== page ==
Azul’s Sunflower-Seed Hummus
Azul (the beautiful lady in the photograph) was one of the guests at my sister & brother-in-law’s Thanksgiving potluck party that I just posted about. Azul hails from Argentina and she is a software programmer and an artist and she likes to cook and she is very, very nice. It was a case of instant “like” when I met her at the party, and also an instant case of “yum” when I tasted the delicious sunflower seed hummus she had made for the potluck. I loved the taste (nutty & round, a bit peanut-buttery in flavor) and texture (creamy and grainy) of this hummus and while it was served as a dip I can easily imagine it also as a wonderful sandwich spread or even a relish. The good news is that the recipe for sunflower seed hummus recipe is beautifully healthy and simple and Azul is graciously sharing it below as a short and sweet guest-blogger post. Further good news: she has promised a guest post about a Persianized version of an Argentine dish down the road. It’s safe to say that I can not wait! Meanwhile, without further ado, let’s dip into this delicious guest post in Azul’s own words:
I learned to make this dip in Nono, Córdoba Province, in Argentina when my violinist friend Marcos invited me to a gathering to meet a group of wonderful people who were also living part of the year in this beautiful location. One thing we all had in common was that we all had lived in different places; loved the arts, music and dance; were interested in eating healthy; and most importantly, our common interest in doing something daily to appreciate nature and life as a way of living and a simple philosophy.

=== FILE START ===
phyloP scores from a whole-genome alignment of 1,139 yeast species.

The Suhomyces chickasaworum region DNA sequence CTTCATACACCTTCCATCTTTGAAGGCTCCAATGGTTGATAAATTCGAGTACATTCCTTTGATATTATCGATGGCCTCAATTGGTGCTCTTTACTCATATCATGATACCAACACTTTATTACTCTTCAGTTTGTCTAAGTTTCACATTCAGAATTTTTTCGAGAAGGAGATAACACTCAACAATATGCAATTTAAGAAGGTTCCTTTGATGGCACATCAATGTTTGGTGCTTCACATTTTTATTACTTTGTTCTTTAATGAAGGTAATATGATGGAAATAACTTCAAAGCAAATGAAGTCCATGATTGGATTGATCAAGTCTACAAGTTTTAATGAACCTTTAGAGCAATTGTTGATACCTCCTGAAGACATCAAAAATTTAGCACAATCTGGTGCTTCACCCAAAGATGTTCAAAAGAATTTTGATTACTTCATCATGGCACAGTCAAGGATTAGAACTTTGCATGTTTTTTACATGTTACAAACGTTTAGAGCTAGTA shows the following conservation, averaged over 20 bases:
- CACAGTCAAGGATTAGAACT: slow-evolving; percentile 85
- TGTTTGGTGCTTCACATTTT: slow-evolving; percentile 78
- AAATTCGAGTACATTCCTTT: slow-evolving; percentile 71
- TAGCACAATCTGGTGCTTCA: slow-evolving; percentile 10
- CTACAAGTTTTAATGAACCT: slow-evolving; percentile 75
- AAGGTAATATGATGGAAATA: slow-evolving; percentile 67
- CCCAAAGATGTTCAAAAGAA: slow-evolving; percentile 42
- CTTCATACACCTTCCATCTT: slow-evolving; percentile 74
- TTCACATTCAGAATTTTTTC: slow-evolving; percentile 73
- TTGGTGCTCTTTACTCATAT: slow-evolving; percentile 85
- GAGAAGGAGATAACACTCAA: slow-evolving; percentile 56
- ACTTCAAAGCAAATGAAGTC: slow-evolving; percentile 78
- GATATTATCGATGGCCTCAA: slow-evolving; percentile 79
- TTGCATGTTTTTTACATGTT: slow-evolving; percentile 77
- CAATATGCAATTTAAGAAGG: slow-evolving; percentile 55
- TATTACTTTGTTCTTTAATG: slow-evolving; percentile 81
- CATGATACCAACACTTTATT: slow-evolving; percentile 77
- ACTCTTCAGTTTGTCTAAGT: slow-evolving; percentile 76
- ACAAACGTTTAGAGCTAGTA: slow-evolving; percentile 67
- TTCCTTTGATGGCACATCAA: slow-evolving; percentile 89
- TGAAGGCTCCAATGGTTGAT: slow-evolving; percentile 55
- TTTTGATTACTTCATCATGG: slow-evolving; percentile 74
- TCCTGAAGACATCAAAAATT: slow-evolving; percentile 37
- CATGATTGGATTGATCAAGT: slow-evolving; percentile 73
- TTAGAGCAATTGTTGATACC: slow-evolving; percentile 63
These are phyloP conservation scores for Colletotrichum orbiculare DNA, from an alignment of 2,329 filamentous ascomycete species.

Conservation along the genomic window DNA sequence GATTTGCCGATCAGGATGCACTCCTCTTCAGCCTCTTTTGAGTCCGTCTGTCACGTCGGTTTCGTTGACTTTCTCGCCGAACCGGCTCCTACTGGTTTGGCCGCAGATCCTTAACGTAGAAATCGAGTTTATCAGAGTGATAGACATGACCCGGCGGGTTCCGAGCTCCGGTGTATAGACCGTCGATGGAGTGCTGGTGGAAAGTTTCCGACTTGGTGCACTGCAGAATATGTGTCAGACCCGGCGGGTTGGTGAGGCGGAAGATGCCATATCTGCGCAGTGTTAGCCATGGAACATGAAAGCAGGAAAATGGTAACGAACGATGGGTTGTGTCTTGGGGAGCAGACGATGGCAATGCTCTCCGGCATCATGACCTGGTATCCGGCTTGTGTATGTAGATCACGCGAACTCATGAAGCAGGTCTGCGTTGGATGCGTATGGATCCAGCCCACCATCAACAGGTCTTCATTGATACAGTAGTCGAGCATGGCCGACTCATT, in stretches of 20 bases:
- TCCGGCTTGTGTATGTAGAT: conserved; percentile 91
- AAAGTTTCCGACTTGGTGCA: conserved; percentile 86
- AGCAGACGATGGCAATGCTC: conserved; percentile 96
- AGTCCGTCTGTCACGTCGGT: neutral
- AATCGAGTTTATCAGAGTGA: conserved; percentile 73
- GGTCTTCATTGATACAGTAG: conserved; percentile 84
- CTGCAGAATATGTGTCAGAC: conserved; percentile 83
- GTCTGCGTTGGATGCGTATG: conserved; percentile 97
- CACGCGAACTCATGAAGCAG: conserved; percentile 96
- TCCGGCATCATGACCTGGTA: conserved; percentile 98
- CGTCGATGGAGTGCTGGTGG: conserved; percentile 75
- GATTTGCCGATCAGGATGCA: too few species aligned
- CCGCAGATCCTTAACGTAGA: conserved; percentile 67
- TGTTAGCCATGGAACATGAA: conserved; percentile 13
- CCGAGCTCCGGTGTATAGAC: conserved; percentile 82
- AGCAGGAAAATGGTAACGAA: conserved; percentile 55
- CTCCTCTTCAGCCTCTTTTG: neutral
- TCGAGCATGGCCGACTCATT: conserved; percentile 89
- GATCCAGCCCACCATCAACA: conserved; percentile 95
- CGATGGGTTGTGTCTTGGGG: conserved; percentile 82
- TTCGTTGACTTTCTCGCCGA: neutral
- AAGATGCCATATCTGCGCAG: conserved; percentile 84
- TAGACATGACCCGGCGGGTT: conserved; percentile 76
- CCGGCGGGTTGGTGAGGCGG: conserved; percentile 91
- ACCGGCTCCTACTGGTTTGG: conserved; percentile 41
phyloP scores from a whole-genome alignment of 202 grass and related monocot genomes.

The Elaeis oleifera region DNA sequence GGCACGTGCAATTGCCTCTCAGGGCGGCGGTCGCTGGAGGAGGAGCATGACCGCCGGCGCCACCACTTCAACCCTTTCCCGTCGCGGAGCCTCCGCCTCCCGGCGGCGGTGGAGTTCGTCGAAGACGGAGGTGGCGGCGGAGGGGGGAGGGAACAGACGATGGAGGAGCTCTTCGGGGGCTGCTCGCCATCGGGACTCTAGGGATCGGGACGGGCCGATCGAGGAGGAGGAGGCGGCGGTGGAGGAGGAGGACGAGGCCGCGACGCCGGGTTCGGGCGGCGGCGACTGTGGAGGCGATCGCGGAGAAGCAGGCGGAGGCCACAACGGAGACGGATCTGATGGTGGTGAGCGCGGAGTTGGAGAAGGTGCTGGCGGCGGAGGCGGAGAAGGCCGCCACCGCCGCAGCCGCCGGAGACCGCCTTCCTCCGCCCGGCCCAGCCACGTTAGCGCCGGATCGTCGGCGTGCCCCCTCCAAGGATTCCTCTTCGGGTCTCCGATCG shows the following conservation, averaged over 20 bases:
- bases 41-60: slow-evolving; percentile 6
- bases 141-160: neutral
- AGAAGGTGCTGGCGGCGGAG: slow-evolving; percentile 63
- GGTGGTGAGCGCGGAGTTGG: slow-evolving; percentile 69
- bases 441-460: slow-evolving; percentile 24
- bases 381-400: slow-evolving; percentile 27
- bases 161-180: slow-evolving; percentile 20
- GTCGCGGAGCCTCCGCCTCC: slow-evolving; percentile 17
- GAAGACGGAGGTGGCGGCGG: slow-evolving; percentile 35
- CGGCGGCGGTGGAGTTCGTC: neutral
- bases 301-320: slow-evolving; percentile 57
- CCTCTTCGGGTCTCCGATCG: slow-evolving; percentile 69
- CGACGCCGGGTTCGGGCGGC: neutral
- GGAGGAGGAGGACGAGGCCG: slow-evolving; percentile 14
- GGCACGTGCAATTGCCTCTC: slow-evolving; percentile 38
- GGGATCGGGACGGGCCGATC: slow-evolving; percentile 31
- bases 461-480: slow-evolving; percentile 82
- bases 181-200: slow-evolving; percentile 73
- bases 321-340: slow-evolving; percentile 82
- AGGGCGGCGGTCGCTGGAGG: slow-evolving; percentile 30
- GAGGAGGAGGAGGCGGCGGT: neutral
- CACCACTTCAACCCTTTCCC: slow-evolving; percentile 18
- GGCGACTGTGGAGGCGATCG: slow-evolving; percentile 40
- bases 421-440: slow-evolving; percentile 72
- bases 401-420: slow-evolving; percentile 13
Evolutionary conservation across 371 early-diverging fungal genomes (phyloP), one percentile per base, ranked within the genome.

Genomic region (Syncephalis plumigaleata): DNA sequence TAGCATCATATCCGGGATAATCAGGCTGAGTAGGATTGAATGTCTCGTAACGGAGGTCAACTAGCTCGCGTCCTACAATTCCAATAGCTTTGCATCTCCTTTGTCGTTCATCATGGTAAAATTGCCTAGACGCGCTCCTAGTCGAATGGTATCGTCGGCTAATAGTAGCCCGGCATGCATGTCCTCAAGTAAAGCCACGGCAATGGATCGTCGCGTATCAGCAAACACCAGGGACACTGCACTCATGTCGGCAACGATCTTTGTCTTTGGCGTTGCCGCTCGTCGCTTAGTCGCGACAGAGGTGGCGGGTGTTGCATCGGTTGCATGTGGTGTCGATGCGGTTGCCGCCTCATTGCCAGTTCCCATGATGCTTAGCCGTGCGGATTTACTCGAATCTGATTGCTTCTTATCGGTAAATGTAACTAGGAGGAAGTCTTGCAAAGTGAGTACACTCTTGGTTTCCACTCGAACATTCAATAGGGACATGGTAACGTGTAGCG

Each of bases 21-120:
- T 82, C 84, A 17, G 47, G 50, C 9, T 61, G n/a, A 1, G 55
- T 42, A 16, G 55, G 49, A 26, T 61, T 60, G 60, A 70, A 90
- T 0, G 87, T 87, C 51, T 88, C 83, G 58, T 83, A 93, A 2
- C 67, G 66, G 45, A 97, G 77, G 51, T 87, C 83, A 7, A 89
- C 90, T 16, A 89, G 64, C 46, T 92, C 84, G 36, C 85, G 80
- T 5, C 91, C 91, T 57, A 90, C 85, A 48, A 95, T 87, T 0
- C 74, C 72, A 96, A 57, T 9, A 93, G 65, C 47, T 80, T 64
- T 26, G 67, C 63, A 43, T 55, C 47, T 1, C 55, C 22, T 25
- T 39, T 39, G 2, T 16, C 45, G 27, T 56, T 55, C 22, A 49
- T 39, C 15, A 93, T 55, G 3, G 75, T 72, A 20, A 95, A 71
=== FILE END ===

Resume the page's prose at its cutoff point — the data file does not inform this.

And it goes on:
Overlooking the landscape through the kitchen windows I learned how sunflower seeds could become a wonderful hummus bringing the natural oil of the seeds for a smooth texture.
Here is how:
- In a dry skillet toast lightly the sunflower seeds over medium heat, stirring almost constantly until very light golden-brown.
- Combine the sunflower seeds and half a teaspoon of sea salt in a blender or food processor.
- Blend for about two minutes on low until thoroughly mixed.
- Add a few leafs of greens. These can be basil, parsley, wild arugula, spinach, or any greens that you would like — and add a tablespoon of water
- Blend for about two minutes and add water as needed to get a smooth texture.
Thank you Azul for this great, simple, healthy recipe with an enchanting history! You guys, be sure to check out Azul’s photographs of the art retreat near Nono and at Los Algarrobos, in the Córdoba Province, Argentina, where this recipe was passed on, and also her artist website.
Back to the recipe: I know I’ll be making a big batch at first opportunity. I tend to enjoy things a little bit on the salty side, so the only revision I’d personally make would be to add a bit more salt. I’d also love to see how it fares mixed in with some dried cranberries. I like that the recipe is versatile enough to add various types of green as well (would love to try it with kale) and I bet it’ll adapt itself well to further improvisation. In any event, I do recommend this recipe heartily!
Thank you again Azul jan!